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Forbearance and Deferment: What’s the Difference?

As a result of the Coronavirus, many consumers were relieved to learn about mortgage forbearance and deferment options available through the CARES Act.  News media and TV ads peppered these terms throughout their messages, using them interchangeably. It is important to know that though both provide temporary payment relief, they differ in what happens afterwards.  Here’s how:

A forbearance is a temporary suspension of your monthly payment with the understanding that all suspended payments along with the current month's payment are due in full at the end of the forbearance term. 

In the example below utilizing a three month deferment, if the borrower defers the May, June, and July payments, in the month of August, the borrower would have a total mortgage payment due of $4,800 -- $1,200 for each month deferred, plus the regularly scheduled payment for August. 

Although there may be other options available at the end of the forbearance period based upon the lender and insurer’s guidelines, the borrower could be on the hook for the total amount at the end of the three-month period.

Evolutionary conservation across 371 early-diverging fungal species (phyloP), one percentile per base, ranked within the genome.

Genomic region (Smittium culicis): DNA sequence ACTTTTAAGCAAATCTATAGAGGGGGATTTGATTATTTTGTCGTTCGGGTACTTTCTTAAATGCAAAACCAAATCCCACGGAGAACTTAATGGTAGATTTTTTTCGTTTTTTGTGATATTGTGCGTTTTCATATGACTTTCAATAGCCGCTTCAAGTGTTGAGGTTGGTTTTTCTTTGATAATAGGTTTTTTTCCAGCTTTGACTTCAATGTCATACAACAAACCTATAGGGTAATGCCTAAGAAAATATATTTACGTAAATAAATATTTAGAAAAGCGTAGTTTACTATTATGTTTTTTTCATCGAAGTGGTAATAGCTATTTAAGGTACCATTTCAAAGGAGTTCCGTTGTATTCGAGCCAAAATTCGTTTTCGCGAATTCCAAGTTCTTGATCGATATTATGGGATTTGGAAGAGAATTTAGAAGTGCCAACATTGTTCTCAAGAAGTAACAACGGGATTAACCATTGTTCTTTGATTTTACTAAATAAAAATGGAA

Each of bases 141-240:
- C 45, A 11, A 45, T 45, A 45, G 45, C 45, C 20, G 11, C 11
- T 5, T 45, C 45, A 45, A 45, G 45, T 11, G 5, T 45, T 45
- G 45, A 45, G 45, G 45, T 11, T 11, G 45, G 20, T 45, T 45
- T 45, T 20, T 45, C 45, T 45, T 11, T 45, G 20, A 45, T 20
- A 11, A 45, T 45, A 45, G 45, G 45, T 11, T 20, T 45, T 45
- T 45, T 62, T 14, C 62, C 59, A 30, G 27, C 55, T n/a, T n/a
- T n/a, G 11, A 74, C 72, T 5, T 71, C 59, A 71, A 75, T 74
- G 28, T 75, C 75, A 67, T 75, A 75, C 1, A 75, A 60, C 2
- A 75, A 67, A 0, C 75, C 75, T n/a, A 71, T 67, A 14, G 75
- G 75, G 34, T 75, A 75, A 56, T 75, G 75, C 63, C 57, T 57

On the other hand, a deferment suspends the principal and interest portion of your mortgage payments for a specific period of time and adds it to the end of the loan, allowing you to pay over time.

Under the CARES Act, there are specific eligibility requirements for federally-backed loans. Discuss your situation with your mortgage lender to understand what options are available. The bottom line is that your mortgage payments will need to be paid back to your mortgage lender at some point. So, weigh your decision carefully whether it is best for you to pay now or later.